The Social Audit is a tool to measure the effectiveness of any government/non-government program. The process ensures people‟s participation as well as effective engagement. It is implemented through specific methodologies and emphasize on programme rather than financial aspects. It ensures the accountability of government and non-government professionals. Participation of democratic local government effectively takes place in the process. The process promotes transparency in different levels. The general but basic objectives of Social Audit are: to ensure the standard and easy accessibility of local development resources and find out the economic and social gaps; to create awareness among the beneficiaries and development actors; to more active the local development initiatives; to formulate or reform policy based on the interest of common people especially rural people; to end the irregularities of services.
Objective of the Social Audit:
1.To ensure the standard and easy accessibility of local development resources and find out the economic and social gaps
2.To create awareness among beneficiaries and development actors
3.To more activate the local development initiatives
4.To formulate policy based on the interest of rural people
5.To end the irregularities of services
General Steps in the Social Audit Social audit process follows consistent steps to accomplish journey in order to bring desired changes. The major 9 steps are as follows:
- Identifying the scope of Social Audit.
- Develop a clear understanding of the management of program(/s).
- Define instruments and obtain information on program.
- Develop and conduct training package for building capacity of CSOs (Civil Society Organizations).
- Conduct orientation for community based groups/citizen groups or forums.
- Collate information.
- Dissemination of findings and recommendations.
- Public Hearing.
- Follow up of public hearing.
Social Audit in India
In India, social audits were first made statutory in a 2005 Rural Employment Act and government also issued the Social Audit Rules in 2011 under the MGNREGA Act.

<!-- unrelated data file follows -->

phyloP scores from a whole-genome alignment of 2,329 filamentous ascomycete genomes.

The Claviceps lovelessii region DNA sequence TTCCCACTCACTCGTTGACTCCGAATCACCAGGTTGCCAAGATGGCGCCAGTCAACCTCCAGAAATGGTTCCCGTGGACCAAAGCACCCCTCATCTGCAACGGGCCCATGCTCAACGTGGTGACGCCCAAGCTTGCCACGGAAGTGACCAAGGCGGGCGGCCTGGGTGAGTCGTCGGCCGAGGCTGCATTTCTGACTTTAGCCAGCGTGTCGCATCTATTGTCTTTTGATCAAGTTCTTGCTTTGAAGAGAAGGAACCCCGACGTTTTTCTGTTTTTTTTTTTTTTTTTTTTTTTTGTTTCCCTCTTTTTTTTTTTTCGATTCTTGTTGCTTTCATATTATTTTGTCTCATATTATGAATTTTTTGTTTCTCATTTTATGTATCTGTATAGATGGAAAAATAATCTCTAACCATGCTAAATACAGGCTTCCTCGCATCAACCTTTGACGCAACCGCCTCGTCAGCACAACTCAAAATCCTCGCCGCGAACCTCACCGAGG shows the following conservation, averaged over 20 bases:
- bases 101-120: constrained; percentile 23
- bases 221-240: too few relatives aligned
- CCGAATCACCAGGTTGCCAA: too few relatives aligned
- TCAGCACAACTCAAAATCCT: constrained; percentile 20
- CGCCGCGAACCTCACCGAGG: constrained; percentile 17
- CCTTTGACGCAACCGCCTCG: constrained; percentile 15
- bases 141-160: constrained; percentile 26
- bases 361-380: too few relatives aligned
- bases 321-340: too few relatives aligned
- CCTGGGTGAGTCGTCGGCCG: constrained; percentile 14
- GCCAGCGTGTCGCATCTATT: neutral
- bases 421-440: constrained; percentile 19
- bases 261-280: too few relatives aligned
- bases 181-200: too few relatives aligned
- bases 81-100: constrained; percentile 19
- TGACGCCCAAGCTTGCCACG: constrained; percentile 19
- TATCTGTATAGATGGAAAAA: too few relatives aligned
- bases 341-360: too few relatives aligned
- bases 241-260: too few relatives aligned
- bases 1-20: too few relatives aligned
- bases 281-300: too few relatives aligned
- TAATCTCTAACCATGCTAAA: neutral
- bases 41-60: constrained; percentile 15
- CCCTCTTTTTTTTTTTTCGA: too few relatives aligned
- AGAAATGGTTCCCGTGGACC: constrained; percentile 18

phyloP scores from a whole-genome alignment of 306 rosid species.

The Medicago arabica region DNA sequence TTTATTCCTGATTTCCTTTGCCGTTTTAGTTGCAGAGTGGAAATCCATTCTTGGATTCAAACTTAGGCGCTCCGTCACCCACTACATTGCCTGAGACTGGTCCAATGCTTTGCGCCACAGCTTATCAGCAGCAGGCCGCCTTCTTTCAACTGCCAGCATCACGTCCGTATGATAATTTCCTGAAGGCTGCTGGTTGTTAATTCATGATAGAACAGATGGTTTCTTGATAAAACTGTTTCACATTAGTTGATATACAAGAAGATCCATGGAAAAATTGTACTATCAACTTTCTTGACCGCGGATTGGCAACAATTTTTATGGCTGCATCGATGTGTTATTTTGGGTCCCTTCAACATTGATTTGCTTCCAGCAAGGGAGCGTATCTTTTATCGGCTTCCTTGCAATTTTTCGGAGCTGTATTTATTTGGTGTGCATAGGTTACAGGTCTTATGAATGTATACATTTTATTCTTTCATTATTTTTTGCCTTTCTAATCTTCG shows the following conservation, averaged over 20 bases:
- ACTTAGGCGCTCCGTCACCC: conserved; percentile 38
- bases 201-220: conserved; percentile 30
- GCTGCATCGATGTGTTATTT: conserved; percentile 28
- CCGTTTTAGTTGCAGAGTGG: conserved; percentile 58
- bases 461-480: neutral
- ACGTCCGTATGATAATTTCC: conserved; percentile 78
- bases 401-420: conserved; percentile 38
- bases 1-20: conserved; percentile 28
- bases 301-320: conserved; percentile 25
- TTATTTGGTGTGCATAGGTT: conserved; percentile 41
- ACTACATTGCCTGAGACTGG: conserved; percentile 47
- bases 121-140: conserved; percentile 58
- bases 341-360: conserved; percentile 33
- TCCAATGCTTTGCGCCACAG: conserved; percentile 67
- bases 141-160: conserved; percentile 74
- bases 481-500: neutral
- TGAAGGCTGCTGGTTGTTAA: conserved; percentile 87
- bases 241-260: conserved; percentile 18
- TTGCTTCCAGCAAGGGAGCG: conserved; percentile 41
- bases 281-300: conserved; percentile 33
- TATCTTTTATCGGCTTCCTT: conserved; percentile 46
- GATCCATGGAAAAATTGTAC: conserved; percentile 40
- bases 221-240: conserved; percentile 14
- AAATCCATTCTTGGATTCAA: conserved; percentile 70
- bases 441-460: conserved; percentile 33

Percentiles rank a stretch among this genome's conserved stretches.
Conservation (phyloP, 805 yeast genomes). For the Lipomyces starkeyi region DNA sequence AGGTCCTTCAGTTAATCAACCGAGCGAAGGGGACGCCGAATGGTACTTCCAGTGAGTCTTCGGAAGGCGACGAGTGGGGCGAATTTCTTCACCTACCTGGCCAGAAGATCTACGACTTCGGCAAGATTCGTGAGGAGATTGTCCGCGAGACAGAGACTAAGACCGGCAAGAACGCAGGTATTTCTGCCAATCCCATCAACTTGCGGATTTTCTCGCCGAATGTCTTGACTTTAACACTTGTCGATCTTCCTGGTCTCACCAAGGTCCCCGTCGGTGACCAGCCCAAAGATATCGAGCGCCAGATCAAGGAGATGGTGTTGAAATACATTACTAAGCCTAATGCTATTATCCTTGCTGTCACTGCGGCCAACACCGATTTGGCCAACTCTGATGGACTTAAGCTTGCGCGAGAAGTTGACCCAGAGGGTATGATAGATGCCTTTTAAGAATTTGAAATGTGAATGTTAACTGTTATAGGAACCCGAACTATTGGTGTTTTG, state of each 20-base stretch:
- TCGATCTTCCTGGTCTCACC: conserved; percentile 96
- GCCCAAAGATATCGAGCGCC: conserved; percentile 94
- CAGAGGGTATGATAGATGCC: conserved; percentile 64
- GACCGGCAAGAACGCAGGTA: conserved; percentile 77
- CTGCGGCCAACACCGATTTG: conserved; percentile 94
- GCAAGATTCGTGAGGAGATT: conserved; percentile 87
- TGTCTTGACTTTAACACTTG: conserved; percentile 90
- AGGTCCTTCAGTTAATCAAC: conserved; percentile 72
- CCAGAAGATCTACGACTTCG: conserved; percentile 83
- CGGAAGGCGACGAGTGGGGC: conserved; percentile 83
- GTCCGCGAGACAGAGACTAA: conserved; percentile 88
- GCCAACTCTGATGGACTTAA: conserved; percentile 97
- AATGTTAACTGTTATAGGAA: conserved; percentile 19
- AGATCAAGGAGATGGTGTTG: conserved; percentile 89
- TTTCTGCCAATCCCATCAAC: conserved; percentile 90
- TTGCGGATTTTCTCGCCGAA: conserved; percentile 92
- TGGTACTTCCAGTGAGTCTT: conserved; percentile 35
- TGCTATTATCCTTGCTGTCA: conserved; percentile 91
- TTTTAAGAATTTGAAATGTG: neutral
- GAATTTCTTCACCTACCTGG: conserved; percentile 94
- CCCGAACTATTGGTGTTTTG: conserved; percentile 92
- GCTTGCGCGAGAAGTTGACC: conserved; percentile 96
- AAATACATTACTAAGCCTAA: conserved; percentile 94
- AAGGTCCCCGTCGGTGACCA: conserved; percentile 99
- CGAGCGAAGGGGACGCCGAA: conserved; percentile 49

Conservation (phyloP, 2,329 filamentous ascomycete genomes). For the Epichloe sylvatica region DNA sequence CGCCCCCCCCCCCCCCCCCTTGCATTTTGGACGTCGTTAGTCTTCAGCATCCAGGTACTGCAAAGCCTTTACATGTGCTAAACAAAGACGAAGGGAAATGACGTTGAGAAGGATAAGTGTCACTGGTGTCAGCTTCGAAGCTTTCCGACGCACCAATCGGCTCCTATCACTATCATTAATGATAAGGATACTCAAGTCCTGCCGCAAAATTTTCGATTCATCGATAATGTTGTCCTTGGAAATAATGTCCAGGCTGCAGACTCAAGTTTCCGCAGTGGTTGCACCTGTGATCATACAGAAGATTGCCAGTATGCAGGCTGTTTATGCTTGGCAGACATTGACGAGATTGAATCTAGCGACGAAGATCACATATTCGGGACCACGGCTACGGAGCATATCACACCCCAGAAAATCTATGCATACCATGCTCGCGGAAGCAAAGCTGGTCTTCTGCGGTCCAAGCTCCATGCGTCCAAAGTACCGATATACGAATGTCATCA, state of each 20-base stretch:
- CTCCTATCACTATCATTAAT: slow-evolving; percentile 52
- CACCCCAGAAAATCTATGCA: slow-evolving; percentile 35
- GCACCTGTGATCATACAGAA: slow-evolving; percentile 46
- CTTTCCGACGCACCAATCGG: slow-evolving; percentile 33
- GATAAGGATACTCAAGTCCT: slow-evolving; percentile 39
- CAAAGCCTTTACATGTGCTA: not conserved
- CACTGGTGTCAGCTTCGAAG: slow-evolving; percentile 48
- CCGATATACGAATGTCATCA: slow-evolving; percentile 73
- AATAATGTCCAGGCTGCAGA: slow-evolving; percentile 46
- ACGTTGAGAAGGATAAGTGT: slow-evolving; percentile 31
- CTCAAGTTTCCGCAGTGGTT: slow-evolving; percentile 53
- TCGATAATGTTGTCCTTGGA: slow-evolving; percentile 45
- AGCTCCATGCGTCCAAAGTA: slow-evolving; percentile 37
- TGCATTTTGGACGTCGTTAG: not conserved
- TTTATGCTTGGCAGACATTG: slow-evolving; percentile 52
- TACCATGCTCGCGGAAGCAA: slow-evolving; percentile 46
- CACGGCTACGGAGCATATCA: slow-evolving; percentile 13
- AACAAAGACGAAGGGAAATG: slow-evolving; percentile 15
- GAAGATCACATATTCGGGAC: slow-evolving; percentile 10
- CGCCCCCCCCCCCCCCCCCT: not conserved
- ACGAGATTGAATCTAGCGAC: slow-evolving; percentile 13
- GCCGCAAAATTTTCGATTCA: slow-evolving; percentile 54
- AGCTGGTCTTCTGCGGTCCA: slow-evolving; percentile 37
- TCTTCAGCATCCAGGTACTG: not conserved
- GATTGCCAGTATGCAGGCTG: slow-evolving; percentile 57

Important Facts about Social Audit:
- Social audits are generally supervised by autonomous bodies consisting of government and nongovernment representatives.
- The 73rd Amendment of the Constitution empowered the Gram Sabhas to conduct Social Audits in addition to other functions.
- Kindly note that CAG not empowered to conduct Accounting Audit of PRIs in the whole country.
- No central policy or regulation making accounting audit and social audit mandatory.
The most appropriate institutional level for social audit is the Gram Sabha, which has been given ‘watchdog’ powers and responsibilities by the Panchayati Raj Acts in most States to supervise and monitor the functioning of panchayat elected representatives and government functionaries, and examine the annual statement of accounts and audit reports. These are implied powers indirectly empowering Gram Sabhas to carry out social audits in addition to other functions. Members of the Gram Sabha and the village panchayat, intermediate panchayat and district panchayat through their representatives, can raise issues of social concern and public interest and demand an explanation.
The Gram Sabha should have the mandate to-
- Inspect all public documents related to budget allocations, list of beneficiaries, assistance under each scheme, muster rolls, bills, vouchers, accounts, etc., for scrutiny
- Examine annual statements of accounts and audit reports
- Discuss the report on the local administration of the preceding year
- Review local development for the year or any new activity programme
- Establish accountability of functionaries found guilty of violating established norms/rules
- Suggest measures for promoting transparency in identifying, planning, implementing, monitoring and evaluating relevant local development programmes
- Ensure opportunity for rural poor to voice their concerns while participating in social audit meetings.
Steps in Social Audit in Local Bodies:-
- Clarity of purpose and goa1 of the local elected body.
- Identify stakeholders with a focus on their specific roles and duties. Social auditing aims to ensure a say for all stakeholders. It is particularly important that marginalized social groups, which are normally excluded, have a say on local development issues and activities and have their views on the actual performance of local elected bodies.
- Definition of performance indicators which must be understood and accepted by all. Indicator data must be collected by stakeholders on a regular basis.
- Regular meetings to review and discuss data/information on performance indicators.
- Follow-up of social audit meeting with the Panchayat body reviewing stakeholders’ actions, activities and viewpoints, making commitments on changes and agreeing on future action as recommended by the stakeholders.
- Establishment of a group of trusted local people including elderly people, teachers and others who are committed and independent, to be involved in the verification and to judge if the decisions based upon social audit have been implemented.
- The findings of the social audit should be shared with all local stakeholders. This encourages transparency and accountability. A report of the social audit meeting should be distributed for Gram Panchayat auditing. In addition, key decisions should be written on walls and boards and communicated orally.